10 Things to Do After a Car Accident
If you are involved in an automobile accident, there are certain things you can do to protect yourself and your interests. Below is a list of the top ten things you should do if you are in an automobile accident:
1. STOP. Never drive away from the scene of an accident, even a minor one. If you keep on driving, you could be arrested for a hit-and-run, which could be a felony charge if you injured or killed someone in the car crash.
2. PROTECT THE SCENE. You can prevent further accidents by setting up flares, or keeping your flashers on. If it is dark and your lights don’t work, you should have a flashlight to keep you safe while you wait in your disabled car or by the side of the road.
3. CHECK YOURSELF AND OTHERS INVOLVED. After safely stopping, be sure to assess yourself and your vehicle passengers. Is anyone injured? If so, call 911 for medical assistance. If there were others involved, be sure to check on them, as well.
3. CALL THE POLICE. Even if there are no serious injuries, it is a good idea to call the police. You may need a police report to file a claim with your insurance company, even if it is just to make a claim for damage to your vehicle. The vehicles involved in the accident should remain where they are, unless they interfere with traffic.
4. MAKE AN ACCURATE RECORD. When the police arrive, make sure you tell the investigating officer(s) exactly what happened, to the best of your ability. If you do not know certain facts, tell that to the officer. Do not speculate, guess or misstate any of the facts. IF YOU ARE ASKED IF YOU ARE INJURED AND YOU ARE NOT SURE, SAY YOU ARE NOT SURE, RATHER THAN NO. Often, the pain and injuries from motor vehicle accidents become apparent hours after the actual collision. You should also make sure statements made by other persons involved in the accident are accurate as well.
Before the police arrive, do not ever admit to the other party that you were in the wrong. Even apologizing and saying “I’m sorry” can make the insurance company hold you liable because they will say you admitted guilt.
5. TAKE PICTURES. If you happen to have a camera or a cell phone equipped with a camera in your vehicle, you should take pictures of the vehicles if there is visible damage. If you have visible injuries, you should photograph them as well. If you cannot take pictures at the scene of the accident, take them as soon as possible after the accident.
6. EXCHANGE INFORMATION. Typically, the investigating police officer obtains this information. However, if the police do not respond to the accident, you should obtain the name, address and telephone number of all persons involved in the accident, drivers and passengers alike. You should also obtain information about insurance by asking to see the insurance card for all vehicles involved in the accident. If there are witnesses, you should get information from them as well so that you or your attorney can contact them in the future. If police respond to the accident, the investigating officer usually will provide all drivers with a police report number. You can use that number later to obtain the police report.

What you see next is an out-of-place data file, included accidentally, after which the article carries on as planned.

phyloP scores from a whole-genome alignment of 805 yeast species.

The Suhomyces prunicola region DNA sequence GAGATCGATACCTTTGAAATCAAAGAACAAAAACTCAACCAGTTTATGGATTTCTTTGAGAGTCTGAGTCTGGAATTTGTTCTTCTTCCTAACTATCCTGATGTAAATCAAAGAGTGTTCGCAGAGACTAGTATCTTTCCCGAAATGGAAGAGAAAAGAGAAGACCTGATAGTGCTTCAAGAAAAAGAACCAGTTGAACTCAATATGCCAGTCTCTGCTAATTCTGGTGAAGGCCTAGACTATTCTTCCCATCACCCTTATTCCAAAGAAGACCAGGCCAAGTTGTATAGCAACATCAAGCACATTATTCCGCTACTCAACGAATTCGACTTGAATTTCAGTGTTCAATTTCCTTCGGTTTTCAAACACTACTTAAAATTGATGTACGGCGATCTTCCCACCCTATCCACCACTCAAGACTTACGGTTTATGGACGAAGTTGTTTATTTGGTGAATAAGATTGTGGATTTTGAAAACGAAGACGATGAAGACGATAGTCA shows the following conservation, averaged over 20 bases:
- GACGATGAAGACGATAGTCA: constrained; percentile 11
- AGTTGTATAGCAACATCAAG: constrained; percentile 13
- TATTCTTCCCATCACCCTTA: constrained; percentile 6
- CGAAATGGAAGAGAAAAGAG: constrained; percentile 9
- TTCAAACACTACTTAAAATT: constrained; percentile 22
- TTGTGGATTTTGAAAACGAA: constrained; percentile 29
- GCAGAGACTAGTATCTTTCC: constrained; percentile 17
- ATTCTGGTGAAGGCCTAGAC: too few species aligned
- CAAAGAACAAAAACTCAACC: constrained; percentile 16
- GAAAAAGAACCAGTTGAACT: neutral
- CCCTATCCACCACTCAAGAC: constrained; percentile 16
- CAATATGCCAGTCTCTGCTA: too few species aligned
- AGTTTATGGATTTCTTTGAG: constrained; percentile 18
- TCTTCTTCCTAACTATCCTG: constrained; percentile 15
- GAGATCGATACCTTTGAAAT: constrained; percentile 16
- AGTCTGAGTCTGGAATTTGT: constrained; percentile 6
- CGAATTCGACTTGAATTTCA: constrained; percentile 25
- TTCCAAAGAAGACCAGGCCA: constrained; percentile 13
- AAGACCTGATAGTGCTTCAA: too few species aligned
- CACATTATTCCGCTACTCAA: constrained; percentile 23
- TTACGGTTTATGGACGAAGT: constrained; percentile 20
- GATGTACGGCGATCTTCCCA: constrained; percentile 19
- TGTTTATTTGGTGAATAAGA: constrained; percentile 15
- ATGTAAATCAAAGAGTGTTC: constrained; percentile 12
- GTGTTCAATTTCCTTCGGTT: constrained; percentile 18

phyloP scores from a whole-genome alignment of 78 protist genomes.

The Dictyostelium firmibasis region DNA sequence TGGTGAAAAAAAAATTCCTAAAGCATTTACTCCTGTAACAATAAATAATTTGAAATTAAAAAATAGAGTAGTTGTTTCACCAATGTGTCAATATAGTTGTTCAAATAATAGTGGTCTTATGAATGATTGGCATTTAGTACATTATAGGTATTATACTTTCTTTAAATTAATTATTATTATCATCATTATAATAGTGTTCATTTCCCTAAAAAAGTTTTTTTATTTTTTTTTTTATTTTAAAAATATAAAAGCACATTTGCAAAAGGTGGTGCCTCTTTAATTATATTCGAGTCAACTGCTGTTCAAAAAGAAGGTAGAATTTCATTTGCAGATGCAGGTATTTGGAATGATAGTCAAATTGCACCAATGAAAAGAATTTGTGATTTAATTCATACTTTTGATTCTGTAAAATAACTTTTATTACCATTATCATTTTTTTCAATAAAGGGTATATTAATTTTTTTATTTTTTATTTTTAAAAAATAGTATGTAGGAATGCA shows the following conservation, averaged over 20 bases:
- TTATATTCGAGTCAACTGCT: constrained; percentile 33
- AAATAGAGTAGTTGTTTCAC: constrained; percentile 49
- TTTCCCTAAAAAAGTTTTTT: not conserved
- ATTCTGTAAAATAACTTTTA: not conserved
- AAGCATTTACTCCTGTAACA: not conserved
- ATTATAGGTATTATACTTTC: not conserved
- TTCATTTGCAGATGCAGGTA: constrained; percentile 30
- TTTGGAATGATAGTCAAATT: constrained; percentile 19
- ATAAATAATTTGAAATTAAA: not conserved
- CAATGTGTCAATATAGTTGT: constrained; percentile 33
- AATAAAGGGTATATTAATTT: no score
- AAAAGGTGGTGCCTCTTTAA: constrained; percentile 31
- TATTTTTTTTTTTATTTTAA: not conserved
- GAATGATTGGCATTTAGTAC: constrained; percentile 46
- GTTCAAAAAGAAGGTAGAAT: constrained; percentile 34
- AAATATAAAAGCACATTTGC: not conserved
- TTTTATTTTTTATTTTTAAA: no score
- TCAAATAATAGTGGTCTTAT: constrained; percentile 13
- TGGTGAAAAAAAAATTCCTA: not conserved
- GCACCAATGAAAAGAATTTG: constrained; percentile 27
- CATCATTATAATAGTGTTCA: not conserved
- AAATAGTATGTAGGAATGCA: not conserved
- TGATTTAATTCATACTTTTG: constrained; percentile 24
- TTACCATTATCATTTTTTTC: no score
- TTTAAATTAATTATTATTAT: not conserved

IF YOU DO NOT HAVE A NOTE PAD TAKE PICTURES OF THIS INFORMATION
- DRIVER LICENSE – both for the other driver and their passengers and
- INSURANCE CARDS
- LICENSE PLATE NUMBERS
7. SEEK MEDICAL ATTENTION. Often, injuries caused by motor vehicle accidents are not immediately apparent. Most people report feeling the most pain a day or two following an automobile accident. UNLESS YOU ARE ABSOLUTELY CERTAIN YOU WERE NOT INJURED, YOU SHOULD SEEK MEDICAL ATTENTION AT YOUR LOCAL EMERGENCY ROOM OR BY SEEING YOUR FAMILY PHYSICIAN AS SOON AS POSSIBLE. Even in accidents involving minor impact, you can sustain a serious and permanent injury to your spinal cord. IF YOU LOST CONSCIOUSNESS OR WERE DAZED FOR EVEN A SHORT PERIOD OF TIME FOLLOWING THE COLLISION, YOU MAY HAVE SUFFERED A CONCUSSION OR CLOSED HEAD INJURY. This REQUIRES IMMEDIATE EMERGENCY TREATMENT as it can cause cognitive and behavioral changes if left untreated.
If you wait too long, and you do end up being injured, it could negatively impact your claim.
8. REPORT THE ACCIDENT. Notify your insurance company as soon as possible. Many policies require immediate reporting and full cooperation. Find out if you have medical benefits as part of your insurance coverage. You pay extra for that type of coverage – known as “medpay” – so you should use it. In fact, if you have medpay coverage, you are required to submit your accident-related medical bills to your insurance company. Medpay coverage is primary for accident-related medical bills. Once medpay benefits are exhausted, private health insurance becomes your primary insurer. Medpay benefits are available to all the occupants of the vehicle. Your insurance rates should not increase as a result of submitting claims for medpay coverage.
9. KEEP A FILE. Keep all your accident-related documents and information together. This information should include a claim number, the claim’s adjuster who is handling the claim, names and phone numbers of all contacts, receipts for a rental car and other expenses incurred as a result of the accident.
10. PROTECT YOUR RIGHTS. One of the most important things you should do after an accident is to consult an attorney. Your attorney can protect your rights and make sure valuable evidence is not destroyed. Often, insurance companies want to take statements immediately after an accident. It is important that you have received legal advice before providing such a statement. Your attorney can advise you on issues ranging from how to make sure you are fully compensated for your vehicle to how to make sure you are getting the best medical treatment available. Personal injury attorneys work on a contingency fee basis, which means there is no legal fee unless the attorney recovers compensation for your injuries.